Hurum said he had no regrets regarding his purchase of the controversial fossil from an amateur collector, who had kept the fossil in a basement for 25 years since it was initially discovered in Germany in 1983, The Times of London said Thursday.The downside to this, of course, is that people will realize that money is to be made in this sort of endeavor and we may have a return to the problems of the early 1900s when palaeolithic sites all over Europe were "excavated" by people (Otto Hauser being one) who then sold their wears to the highest bidder. The most aggravated example of this in recent times is the discovery of a pivotal Homo erectus skull on the shelf of a curio shop in Manhattan. To be sure this happens more often than we suppose but the precedent is troublesome.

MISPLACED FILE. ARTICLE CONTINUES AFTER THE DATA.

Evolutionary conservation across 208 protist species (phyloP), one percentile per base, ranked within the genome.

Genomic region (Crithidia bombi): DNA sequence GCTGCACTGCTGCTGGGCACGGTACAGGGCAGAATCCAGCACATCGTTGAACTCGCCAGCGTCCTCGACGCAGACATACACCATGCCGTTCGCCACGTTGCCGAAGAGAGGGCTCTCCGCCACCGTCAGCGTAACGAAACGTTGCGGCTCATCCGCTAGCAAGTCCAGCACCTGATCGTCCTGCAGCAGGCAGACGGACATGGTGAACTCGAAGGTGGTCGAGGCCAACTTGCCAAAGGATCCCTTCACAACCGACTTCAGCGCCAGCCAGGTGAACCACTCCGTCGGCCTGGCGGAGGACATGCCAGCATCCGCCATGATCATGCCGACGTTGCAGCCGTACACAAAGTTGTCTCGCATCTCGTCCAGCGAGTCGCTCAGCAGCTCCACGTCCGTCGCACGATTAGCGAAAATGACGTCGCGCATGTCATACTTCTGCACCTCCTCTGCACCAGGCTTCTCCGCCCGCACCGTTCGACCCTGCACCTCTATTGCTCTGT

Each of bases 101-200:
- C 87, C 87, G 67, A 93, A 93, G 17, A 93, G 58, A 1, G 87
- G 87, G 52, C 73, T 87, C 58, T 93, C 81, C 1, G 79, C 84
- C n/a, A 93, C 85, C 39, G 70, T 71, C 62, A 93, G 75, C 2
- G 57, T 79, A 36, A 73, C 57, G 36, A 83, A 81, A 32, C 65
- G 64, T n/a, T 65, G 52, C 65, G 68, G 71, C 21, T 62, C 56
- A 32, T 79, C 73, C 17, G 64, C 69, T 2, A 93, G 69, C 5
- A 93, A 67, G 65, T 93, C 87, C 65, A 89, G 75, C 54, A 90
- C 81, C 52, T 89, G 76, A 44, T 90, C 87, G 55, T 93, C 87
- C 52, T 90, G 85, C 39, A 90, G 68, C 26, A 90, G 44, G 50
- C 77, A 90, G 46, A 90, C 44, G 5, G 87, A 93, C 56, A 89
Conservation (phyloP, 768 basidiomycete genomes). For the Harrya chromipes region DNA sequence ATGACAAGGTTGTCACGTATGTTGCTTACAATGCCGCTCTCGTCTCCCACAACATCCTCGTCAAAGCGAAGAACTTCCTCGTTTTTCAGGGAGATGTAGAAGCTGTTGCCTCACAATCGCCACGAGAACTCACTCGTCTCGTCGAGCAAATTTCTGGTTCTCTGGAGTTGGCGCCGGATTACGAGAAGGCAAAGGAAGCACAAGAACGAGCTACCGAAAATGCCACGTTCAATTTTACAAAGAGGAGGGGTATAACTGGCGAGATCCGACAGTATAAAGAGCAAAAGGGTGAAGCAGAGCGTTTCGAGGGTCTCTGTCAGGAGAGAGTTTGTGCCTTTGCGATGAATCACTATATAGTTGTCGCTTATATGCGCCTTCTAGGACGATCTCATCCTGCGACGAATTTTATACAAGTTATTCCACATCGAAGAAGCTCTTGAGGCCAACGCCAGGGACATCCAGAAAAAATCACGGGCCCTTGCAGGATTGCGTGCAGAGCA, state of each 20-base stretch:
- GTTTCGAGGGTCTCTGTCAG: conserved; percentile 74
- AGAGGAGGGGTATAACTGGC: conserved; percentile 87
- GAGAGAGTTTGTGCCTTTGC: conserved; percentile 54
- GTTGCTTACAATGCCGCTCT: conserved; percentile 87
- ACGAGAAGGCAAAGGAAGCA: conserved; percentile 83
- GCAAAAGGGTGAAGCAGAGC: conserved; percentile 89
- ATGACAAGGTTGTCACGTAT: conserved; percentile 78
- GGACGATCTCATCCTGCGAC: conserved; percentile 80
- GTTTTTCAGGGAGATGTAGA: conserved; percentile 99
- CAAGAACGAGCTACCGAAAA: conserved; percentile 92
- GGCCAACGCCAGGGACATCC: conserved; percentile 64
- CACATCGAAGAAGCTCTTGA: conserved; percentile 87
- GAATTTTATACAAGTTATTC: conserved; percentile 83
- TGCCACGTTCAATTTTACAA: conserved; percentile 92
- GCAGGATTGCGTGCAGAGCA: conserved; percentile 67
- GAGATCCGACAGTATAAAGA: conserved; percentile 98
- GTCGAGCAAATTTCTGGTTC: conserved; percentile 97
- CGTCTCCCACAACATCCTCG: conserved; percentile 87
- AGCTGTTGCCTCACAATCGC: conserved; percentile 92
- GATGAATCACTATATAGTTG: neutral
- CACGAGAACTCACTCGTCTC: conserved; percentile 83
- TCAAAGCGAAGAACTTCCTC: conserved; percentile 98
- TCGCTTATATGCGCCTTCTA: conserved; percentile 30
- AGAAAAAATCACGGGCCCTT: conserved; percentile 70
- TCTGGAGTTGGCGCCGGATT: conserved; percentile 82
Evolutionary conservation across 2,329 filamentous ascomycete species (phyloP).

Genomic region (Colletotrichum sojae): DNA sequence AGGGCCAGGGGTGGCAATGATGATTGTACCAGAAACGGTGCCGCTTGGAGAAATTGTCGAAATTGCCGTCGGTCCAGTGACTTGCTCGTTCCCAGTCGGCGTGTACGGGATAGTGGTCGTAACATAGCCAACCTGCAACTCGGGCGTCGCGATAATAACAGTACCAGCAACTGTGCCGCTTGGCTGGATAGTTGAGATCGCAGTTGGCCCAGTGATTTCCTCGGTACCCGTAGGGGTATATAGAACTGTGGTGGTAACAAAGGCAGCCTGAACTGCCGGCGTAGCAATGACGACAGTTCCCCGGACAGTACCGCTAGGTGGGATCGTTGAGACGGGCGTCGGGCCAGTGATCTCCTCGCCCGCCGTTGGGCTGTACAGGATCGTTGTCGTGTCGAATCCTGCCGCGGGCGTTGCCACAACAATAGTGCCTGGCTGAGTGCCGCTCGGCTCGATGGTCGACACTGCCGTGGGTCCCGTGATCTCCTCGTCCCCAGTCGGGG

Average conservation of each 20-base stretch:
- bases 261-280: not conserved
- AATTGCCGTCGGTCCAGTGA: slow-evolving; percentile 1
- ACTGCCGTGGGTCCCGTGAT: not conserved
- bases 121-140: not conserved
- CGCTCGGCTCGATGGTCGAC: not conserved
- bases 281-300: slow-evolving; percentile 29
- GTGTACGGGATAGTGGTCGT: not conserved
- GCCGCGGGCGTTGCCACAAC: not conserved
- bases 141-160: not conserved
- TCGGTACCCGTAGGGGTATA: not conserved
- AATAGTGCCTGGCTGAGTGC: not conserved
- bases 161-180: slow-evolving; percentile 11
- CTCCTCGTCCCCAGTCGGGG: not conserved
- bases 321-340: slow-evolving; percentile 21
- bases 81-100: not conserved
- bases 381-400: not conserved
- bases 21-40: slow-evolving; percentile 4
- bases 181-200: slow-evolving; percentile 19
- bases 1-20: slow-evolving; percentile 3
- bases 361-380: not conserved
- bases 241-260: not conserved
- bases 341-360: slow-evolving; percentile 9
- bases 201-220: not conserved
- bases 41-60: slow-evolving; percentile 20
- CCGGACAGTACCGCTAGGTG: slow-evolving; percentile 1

"It's the only near-complete fossil primate ever found. There is absolutely nothing like it," said Hurum, who took the fossil to the Natural History Museum in Oslo after purchasing it. "She could easily have been bought by a private collector and disappeared for another 20 years."
Friday, May 29, 2009
Palaeontology is Not Cheap!
UPI is reporting that Jorum Hurum admitted that he paid 750 000 dollars for the fossil primate remains named Ida. As the story notes: